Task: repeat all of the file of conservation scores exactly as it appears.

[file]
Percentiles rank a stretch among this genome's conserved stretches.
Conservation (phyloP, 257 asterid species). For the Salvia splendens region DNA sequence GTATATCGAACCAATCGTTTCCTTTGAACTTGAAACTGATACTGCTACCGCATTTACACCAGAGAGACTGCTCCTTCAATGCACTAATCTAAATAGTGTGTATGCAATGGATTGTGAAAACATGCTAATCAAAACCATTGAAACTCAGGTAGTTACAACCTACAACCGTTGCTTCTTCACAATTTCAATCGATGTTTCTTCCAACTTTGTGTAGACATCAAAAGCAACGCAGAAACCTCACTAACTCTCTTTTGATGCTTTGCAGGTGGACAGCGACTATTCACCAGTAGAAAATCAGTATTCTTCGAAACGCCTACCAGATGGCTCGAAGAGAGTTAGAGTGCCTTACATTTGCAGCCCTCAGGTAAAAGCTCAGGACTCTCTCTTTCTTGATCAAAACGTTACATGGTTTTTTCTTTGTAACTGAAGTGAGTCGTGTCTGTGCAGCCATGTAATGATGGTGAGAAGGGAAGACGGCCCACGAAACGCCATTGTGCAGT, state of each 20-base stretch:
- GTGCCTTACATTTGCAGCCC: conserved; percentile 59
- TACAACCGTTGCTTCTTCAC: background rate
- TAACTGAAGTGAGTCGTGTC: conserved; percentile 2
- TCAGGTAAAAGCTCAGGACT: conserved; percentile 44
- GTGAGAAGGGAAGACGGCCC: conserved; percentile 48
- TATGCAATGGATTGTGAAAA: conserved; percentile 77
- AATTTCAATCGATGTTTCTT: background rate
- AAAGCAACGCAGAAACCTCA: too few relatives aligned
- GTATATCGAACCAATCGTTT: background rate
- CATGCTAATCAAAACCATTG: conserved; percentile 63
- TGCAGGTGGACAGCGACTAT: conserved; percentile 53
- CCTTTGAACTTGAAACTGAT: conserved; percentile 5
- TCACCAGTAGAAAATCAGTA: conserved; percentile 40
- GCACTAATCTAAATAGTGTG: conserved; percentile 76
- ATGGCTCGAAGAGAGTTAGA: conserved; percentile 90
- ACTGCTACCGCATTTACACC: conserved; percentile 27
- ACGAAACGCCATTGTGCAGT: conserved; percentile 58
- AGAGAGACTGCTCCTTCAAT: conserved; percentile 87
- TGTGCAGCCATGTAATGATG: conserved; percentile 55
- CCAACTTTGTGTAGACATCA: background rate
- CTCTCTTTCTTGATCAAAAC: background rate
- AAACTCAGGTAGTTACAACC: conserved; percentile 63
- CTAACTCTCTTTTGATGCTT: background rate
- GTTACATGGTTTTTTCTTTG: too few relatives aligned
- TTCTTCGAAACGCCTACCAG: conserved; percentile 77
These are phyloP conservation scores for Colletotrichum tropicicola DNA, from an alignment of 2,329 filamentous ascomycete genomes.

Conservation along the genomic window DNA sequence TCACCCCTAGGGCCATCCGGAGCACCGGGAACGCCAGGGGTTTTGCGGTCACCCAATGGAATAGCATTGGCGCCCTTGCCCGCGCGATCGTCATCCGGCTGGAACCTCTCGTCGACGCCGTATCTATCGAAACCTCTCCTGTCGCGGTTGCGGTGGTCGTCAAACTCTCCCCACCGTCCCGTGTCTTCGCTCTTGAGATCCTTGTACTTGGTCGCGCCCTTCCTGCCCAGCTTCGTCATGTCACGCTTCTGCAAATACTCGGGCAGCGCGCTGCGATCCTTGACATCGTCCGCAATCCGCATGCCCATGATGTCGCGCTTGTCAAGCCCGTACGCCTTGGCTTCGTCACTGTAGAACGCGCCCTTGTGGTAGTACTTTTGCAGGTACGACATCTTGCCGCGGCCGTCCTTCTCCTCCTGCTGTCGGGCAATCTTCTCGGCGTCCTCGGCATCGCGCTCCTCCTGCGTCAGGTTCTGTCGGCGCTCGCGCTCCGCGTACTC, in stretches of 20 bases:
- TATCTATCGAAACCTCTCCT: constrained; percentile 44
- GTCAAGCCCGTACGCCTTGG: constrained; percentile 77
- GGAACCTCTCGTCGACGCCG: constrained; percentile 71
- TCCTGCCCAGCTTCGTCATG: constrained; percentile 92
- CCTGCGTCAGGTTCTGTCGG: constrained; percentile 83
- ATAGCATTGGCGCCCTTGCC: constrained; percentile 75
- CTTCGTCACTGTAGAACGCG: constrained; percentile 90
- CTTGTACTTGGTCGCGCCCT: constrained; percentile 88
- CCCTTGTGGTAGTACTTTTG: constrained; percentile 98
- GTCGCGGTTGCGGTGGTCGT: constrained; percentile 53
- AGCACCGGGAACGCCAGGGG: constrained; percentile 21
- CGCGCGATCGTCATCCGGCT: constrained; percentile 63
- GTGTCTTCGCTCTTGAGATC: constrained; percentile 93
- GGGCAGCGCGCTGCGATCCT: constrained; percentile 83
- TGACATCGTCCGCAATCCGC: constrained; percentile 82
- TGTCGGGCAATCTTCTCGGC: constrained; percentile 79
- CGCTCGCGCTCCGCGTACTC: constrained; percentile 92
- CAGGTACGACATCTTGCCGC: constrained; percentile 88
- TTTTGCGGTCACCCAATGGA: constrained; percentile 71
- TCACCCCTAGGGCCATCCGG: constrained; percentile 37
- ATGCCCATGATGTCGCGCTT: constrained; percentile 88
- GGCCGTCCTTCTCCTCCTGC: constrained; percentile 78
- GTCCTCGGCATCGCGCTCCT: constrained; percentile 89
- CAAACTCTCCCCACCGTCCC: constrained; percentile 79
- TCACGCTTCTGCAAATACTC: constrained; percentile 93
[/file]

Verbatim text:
Percentiles rank a stretch among this genome's conserved stretches.
Conservation (phyloP, 257 asterid species). For the Salvia splendens region DNA sequence GTATATCGAACCAATCGTTTCCTTTGAACTTGAAACTGATACTGCTACCGCATTTACACCAGAGAGACTGCTCCTTCAATGCACTAATCTAAATAGTGTGTATGCAATGGATTGTGAAAACATGCTAATCAAAACCATTGAAACTCAGGTAGTTACAACCTACAACCGTTGCTTCTTCACAATTTCAATCGATGTTTCTTCCAACTTTGTGTAGACATCAAAAGCAACGCAGAAACCTCACTAACTCTCTTTTGATGCTTTGCAGGTGGACAGCGACTATTCACCAGTAGAAAATCAGTATTCTTCGAAACGCCTACCAGATGGCTCGAAGAGAGTTAGAGTGCCTTACATTTGCAGCCCTCAGGTAAAAGCTCAGGACTCTCTCTTTCTTGATCAAAACGTTACATGGTTTTTTCTTTGTAACTGAAGTGAGTCGTGTCTGTGCAGCCATGTAATGATGGTGAGAAGGGAAGACGGCCCACGAAACGCCATTGTGCAGT, state of each 20-base stretch:
- GTGCCTTACATTTGCAGCCC: conserved; percentile 59
- TACAACCGTTGCTTCTTCAC: background rate
- TAACTGAAGTGAGTCGTGTC: conserved; percentile 2
- TCAGGTAAAAGCTCAGGACT: conserved; percentile 44
- GTGAGAAGGGAAGACGGCCC: conserved; percentile 48
- TATGCAATGGATTGTGAAAA: conserved; percentile 77
- AATTTCAATCGATGTTTCTT: background rate
- AAAGCAACGCAGAAACCTCA: too few relatives aligned
- GTATATCGAACCAATCGTTT: background rate
- CATGCTAATCAAAACCATTG: conserved; percentile 63
- TGCAGGTGGACAGCGACTAT: conserved; percentile 53
- CCTTTGAACTTGAAACTGAT: conserved; percentile 5
- TCACCAGTAGAAAATCAGTA: conserved; percentile 40
- GCACTAATCTAAATAGTGTG: conserved; percentile 76
- ATGGCTCGAAGAGAGTTAGA: conserved; percentile 90
- ACTGCTACCGCATTTACACC: conserved; percentile 27
- ACGAAACGCCATTGTGCAGT: conserved; percentile 58
- AGAGAGACTGCTCCTTCAAT: conserved; percentile 87
- TGTGCAGCCATGTAATGATG: conserved; percentile 55
- CCAACTTTGTGTAGACATCA: background rate
- CTCTCTTTCTTGATCAAAAC: background rate
- AAACTCAGGTAGTTACAACC: conserved; percentile 63
- CTAACTCTCTTTTGATGCTT: background rate
- GTTACATGGTTTTTTCTTTG: too few relatives aligned
- TTCTTCGAAACGCCTACCAG: conserved; percentile 77
These are phyloP conservation scores for Colletotrichum tropicicola DNA, from an alignment of 2,329 filamentous ascomycete genomes.

Conservation along the genomic window DNA sequence TCACCCCTAGGGCCATCCGGAGCACCGGGAACGCCAGGGGTTTTGCGGTCACCCAATGGAATAGCATTGGCGCCCTTGCCCGCGCGATCGTCATCCGGCTGGAACCTCTCGTCGACGCCGTATCTATCGAAACCTCTCCTGTCGCGGTTGCGGTGGTCGTCAAACTCTCCCCACCGTCCCGTGTCTTCGCTCTTGAGATCCTTGTACTTGGTCGCGCCCTTCCTGCCCAGCTTCGTCATGTCACGCTTCTGCAAATACTCGGGCAGCGCGCTGCGATCCTTGACATCGTCCGCAATCCGCATGCCCATGATGTCGCGCTTGTCAAGCCCGTACGCCTTGGCTTCGTCACTGTAGAACGCGCCCTTGTGGTAGTACTTTTGCAGGTACGACATCTTGCCGCGGCCGTCCTTCTCCTCCTGCTGTCGGGCAATCTTCTCGGCGTCCTCGGCATCGCGCTCCTCCTGCGTCAGGTTCTGTCGGCGCTCGCGCTCCGCGTACTC, in stretches of 20 bases:
- TATCTATCGAAACCTCTCCT: constrained; percentile 44
- GTCAAGCCCGTACGCCTTGG: constrained; percentile 77
- GGAACCTCTCGTCGACGCCG: constrained; percentile 71
- TCCTGCCCAGCTTCGTCATG: constrained; percentile 92
- CCTGCGTCAGGTTCTGTCGG: constrained; percentile 83
- ATAGCATTGGCGCCCTTGCC: constrained; percentile 75
- CTTCGTCACTGTAGAACGCG: constrained; percentile 90
- CTTGTACTTGGTCGCGCCCT: constrained; percentile 88
- CCCTTGTGGTAGTACTTTTG: constrained; percentile 98
- GTCGCGGTTGCGGTGGTCGT: constrained; percentile 53
- AGCACCGGGAACGCCAGGGG: constrained; percentile 21
- CGCGCGATCGTCATCCGGCT: constrained; percentile 63
- GTGTCTTCGCTCTTGAGATC: constrained; percentile 93
- GGGCAGCGCGCTGCGATCCT: constrained; percentile 83
- TGACATCGTCCGCAATCCGC: constrained; percentile 82
- TGTCGGGCAATCTTCTCGGC: constrained; percentile 79
- CGCTCGCGCTCCGCGTACTC: constrained; percentile 92
- CAGGTACGACATCTTGCCGC: constrained; percentile 88
- TTTTGCGGTCACCCAATGGA: constrained; percentile 71
- TCACCCCTAGGGCCATCCGG: constrained; percentile 37
- ATGCCCATGATGTCGCGCTT: constrained; percentile 88
- GGCCGTCCTTCTCCTCCTGC: constrained; percentile 78
- GTCCTCGGCATCGCGCTCCT: constrained; percentile 89
- CAAACTCTCCCCACCGTCCC: constrained; percentile 79
- TCACGCTTCTGCAAATACTC: constrained; percentile 93